13. 22. How students can ‘be a CityU student’ <ul><li>By introducing the documentary as a 'CityU' production </li></ul><ul><li>By introducing themselves in a playful way </li></ul><ul><li>By locating the action in the student areas of the university, e.g. the canteen, the library, the podium </li></ul><ul><li>By role-playing an inquisitive CityU student, and giving a blow-by-blow account </li></ul>
    14. 23. Being a reporter
    15. 24. Documentary style <ul><li>Video clip </li></ul>
    16. 26. How students can ‘be a reporter’ <ul><li>By creating a documentary style introduction </li></ul><ul><li>By addressing the camera as a reporter in the field, appropriating typical gestures and postures of reporters (e.g. walking into a scene, stopping and looking at the camera) </li></ul><ul><li>By using icons on the screen, presenting the documentary as a 'Scientific Channel' production </li></ul>
    17. 27. Linking to everyday lives
    18. 31. How students can link to everyday lives <ul><li>By locating the action away from the university </li></ul><ul><li>By asking catchy questions, making connections between their documentary topic and the everyday world </li></ul><ul><li>By interviewing people from the everyday world </li></ul><ul><li>By using soundtrack and images from popular culture </li></ul>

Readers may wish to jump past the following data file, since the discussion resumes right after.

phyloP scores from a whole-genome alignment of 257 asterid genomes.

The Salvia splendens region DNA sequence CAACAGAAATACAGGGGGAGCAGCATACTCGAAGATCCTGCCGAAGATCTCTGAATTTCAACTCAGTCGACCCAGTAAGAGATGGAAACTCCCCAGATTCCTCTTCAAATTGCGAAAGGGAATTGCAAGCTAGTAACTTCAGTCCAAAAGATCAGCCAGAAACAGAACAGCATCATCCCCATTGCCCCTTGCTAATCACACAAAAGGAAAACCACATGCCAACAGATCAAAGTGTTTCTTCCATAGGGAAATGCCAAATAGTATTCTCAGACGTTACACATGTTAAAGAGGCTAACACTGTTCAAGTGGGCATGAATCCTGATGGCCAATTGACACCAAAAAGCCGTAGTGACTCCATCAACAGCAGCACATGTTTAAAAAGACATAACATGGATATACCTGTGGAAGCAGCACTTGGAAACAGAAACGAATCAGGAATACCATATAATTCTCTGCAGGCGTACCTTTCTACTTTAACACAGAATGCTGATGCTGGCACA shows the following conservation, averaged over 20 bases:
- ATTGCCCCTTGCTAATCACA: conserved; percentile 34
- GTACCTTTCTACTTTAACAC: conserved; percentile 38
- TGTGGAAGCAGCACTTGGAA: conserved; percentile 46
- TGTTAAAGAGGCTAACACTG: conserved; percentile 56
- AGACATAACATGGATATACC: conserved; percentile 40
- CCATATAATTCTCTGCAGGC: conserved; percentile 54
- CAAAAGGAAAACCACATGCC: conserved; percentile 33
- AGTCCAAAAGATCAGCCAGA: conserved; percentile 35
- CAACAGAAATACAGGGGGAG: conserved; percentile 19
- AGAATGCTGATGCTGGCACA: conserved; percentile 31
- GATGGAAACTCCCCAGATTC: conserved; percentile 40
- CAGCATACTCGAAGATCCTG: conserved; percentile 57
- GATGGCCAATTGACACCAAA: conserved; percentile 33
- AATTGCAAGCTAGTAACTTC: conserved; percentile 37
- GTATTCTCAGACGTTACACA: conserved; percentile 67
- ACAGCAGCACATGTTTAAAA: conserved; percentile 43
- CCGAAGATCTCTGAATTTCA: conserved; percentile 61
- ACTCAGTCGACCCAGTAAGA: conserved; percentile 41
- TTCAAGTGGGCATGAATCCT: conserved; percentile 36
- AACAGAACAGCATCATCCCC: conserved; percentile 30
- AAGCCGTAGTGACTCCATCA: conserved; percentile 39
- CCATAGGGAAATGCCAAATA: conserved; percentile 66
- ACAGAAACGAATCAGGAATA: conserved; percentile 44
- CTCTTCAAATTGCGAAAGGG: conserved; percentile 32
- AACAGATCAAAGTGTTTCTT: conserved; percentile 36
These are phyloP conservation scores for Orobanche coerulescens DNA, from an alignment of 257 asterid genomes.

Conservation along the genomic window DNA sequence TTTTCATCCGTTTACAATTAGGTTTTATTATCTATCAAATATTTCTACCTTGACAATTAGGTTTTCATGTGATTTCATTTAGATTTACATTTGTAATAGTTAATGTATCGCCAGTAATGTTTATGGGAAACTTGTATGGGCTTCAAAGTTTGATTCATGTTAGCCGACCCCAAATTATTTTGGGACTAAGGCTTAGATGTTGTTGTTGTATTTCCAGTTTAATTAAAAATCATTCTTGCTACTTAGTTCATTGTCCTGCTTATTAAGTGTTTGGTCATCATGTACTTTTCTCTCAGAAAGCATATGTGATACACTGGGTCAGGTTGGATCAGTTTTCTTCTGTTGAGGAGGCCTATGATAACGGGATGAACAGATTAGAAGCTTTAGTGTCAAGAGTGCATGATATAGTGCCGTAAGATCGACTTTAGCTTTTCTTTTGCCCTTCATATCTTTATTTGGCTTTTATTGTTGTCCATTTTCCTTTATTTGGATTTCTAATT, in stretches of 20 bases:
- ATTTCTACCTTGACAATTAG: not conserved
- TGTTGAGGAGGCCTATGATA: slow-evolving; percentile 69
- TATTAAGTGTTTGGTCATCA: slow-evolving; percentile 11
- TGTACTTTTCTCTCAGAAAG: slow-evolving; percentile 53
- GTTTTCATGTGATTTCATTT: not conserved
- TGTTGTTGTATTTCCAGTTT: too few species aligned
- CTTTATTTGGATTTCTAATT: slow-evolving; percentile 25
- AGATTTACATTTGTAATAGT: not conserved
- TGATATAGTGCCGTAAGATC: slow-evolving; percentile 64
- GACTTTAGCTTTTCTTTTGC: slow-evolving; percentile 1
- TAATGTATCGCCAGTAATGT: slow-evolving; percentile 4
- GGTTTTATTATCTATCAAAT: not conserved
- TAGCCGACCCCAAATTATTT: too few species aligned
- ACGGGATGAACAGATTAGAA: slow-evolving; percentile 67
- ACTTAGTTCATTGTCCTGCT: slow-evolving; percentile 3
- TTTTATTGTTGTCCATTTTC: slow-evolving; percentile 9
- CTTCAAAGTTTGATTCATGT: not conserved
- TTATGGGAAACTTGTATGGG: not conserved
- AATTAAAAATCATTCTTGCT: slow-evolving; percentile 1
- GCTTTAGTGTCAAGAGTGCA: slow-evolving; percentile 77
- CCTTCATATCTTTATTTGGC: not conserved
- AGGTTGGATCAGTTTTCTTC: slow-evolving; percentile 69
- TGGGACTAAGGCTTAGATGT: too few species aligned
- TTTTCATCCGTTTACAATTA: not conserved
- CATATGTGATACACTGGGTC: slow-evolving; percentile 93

19. 32. Representing selves
    20. 33. Roles that students may claim <ul><li>Watch video (8:35) </li></ul><ul><ul><li>Host and editor of the documentary </li></ul></ul><ul><ul><li>Photographer and editor of the documentary </li></ul></ul><ul><ul><li>Voiceover artist of the documentary </li></ul></ul>
    21. 34. Discussion
    22. 35. Multiple identities realized multi-modally <ul><li>The analysis shows that students use a range of multimodal resources to enact different identities </li></ul><ul><li>They can be seen as ‘actors’ engaged in ‘impression management’ and strategically drawing on different semiotic resources </li></ul>
    23. 36. Very interesting, but… <ul><li>Learning a language involves participation in communities of practice (Lave and Wenger, 1990) </li></ul><ul><li>Sometimes the roles assigned to students can be limiting and restrictive (Gee, 2000) </li></ul><ul><li>Students expanded these roles here, were able to select roles that they could identify with </li></ul>
    24. 37. Bridging the gap <ul><li>The videos can provide a bridge to more ‘traditional’ writing tasks in the formal curriculum </li></ul>
    25. 38. Is there a need to expand the English language curriculum?
    26. 39. Thank you <ul><li>Please feel free to contact us: </li></ul><ul><ul><li>http://www1.english.cityu.edu.hk/acadlit </li></ul></ul>